A big advantage of being up in the mangroves is that you are well away from the hazards of a marina...docks, pilings, and other boats. If you do break lose then you just lay up in the mangroves, which are soft and flexible.

For multihulls, which can take flight in extreme winds, partially flooding the hulls will help reduce the odds of them temporarily becoming an aircraft. Shrimpers along the Gulf Coast carry this a step further and actually sink their boats (after removing electronics and sealing the engine).
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Old 29-08-2015, 06:33   #11
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Re: Erika Preparedness Boat In the Water

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Originally Posted by Shallowminded View Post
Current forecast has the storm as tropical storm force winds as it passes through the area Monday. Hoping it gets beat up crossing the mountains tonight but I have some concern if it holds together that it will intensify traveling through the straits of Florida to cat 1.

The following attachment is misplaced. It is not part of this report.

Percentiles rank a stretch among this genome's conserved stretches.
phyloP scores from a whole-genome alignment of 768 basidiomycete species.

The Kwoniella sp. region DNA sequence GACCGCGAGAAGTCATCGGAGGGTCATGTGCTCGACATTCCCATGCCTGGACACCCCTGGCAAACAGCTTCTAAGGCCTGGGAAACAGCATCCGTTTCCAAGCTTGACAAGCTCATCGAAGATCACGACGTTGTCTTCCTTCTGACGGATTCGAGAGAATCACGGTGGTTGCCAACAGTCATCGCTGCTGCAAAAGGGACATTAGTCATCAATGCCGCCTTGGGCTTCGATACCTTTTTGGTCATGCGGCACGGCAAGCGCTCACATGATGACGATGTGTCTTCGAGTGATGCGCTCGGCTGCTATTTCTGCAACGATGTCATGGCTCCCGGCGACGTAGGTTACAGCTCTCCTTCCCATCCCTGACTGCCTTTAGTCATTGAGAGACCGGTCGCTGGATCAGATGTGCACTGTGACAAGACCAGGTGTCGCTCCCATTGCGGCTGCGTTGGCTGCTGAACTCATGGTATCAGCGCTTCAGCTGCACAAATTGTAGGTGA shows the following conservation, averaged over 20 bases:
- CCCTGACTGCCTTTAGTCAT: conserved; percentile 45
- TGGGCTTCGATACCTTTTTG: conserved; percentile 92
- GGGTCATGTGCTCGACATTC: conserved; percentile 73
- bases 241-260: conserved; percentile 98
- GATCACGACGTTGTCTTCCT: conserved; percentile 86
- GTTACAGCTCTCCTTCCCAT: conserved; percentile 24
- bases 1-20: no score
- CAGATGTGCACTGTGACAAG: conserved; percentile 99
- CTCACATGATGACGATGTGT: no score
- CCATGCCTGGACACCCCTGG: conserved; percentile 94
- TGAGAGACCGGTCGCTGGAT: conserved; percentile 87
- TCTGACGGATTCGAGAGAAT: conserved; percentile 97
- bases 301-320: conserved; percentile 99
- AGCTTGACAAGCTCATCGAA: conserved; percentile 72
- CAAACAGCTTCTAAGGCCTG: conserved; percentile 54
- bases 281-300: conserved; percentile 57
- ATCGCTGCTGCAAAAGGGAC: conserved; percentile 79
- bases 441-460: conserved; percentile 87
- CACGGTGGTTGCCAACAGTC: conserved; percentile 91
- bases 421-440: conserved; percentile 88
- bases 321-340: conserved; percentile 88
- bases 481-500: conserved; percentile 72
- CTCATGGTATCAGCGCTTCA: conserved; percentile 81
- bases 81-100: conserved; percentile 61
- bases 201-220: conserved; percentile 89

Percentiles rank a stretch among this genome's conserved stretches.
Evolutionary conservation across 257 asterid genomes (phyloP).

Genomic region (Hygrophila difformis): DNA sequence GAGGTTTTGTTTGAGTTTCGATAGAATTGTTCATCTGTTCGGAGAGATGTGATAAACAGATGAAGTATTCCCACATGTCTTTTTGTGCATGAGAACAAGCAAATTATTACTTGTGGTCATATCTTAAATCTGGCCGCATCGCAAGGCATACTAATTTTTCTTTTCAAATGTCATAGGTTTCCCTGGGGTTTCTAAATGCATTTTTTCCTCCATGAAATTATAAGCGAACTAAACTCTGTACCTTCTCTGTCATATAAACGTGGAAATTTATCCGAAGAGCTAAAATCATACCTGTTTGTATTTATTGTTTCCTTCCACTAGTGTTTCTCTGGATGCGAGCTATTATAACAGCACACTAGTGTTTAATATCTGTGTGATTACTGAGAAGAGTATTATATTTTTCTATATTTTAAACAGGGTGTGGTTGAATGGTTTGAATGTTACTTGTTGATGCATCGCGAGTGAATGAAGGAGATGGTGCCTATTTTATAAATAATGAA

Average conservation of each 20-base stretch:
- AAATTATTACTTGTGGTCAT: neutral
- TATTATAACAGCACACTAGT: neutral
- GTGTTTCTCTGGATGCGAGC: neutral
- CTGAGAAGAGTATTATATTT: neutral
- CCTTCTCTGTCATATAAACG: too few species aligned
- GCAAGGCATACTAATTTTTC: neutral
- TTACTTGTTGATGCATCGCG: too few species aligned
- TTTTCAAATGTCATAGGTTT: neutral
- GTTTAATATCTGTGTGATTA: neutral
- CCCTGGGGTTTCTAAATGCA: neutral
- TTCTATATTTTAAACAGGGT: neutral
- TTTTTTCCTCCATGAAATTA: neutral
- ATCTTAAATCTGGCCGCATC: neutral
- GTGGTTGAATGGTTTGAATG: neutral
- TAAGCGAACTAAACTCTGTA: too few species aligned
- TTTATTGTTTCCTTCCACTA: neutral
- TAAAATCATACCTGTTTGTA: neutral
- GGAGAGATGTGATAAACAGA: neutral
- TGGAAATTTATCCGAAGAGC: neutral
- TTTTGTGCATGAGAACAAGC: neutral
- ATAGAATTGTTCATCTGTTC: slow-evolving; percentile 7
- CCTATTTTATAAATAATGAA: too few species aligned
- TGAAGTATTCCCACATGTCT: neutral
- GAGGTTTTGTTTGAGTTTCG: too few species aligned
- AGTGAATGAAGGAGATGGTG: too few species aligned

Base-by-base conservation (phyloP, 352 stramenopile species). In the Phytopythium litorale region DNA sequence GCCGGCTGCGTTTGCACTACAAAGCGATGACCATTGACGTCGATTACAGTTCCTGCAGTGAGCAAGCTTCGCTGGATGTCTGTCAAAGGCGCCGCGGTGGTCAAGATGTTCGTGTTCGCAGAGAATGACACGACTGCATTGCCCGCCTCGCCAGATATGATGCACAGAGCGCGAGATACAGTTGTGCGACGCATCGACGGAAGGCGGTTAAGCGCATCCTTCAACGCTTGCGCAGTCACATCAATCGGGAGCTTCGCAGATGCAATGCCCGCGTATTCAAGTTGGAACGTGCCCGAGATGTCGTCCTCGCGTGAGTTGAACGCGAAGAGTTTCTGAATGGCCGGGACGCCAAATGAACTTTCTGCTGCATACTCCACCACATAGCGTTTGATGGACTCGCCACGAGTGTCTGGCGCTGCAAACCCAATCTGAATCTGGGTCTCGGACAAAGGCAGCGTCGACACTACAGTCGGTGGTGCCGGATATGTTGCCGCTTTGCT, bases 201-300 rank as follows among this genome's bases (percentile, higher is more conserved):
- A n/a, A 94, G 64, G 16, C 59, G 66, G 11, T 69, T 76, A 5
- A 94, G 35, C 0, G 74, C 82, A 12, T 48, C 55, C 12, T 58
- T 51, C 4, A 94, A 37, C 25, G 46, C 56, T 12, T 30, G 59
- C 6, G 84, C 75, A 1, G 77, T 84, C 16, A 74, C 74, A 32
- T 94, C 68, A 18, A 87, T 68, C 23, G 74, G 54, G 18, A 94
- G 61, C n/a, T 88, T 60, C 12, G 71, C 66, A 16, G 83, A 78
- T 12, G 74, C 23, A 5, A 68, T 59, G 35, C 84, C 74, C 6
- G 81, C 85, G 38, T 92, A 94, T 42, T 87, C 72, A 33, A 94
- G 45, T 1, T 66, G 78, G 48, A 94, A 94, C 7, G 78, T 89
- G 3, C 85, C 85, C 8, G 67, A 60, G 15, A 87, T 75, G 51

Good news is the slip is wide, more than twice the beam of the boat with a study piling tie off.

Storm is forecast to travel north up the peninsula, don't think storm surge will be an issue on the river and the marina is pretty sheltered.

Plan to reduce windage and spiderweb the boat in the center of the slip.
Sounds reasonable. Storms do of course intensify unexpectedly, often just before land fall, so confirm that your insurance is paid up. ;-) And don't do anything foolish like stay on the boat.
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Old 29-08-2015, 07:25   #12
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Re: Erika Preparedness Boat In the Water

Storm fell apart and what is left will be mostly west of Florida.
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Old 29-08-2015, 07:40   #13
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Re: Erika Preparedness Boat In the Water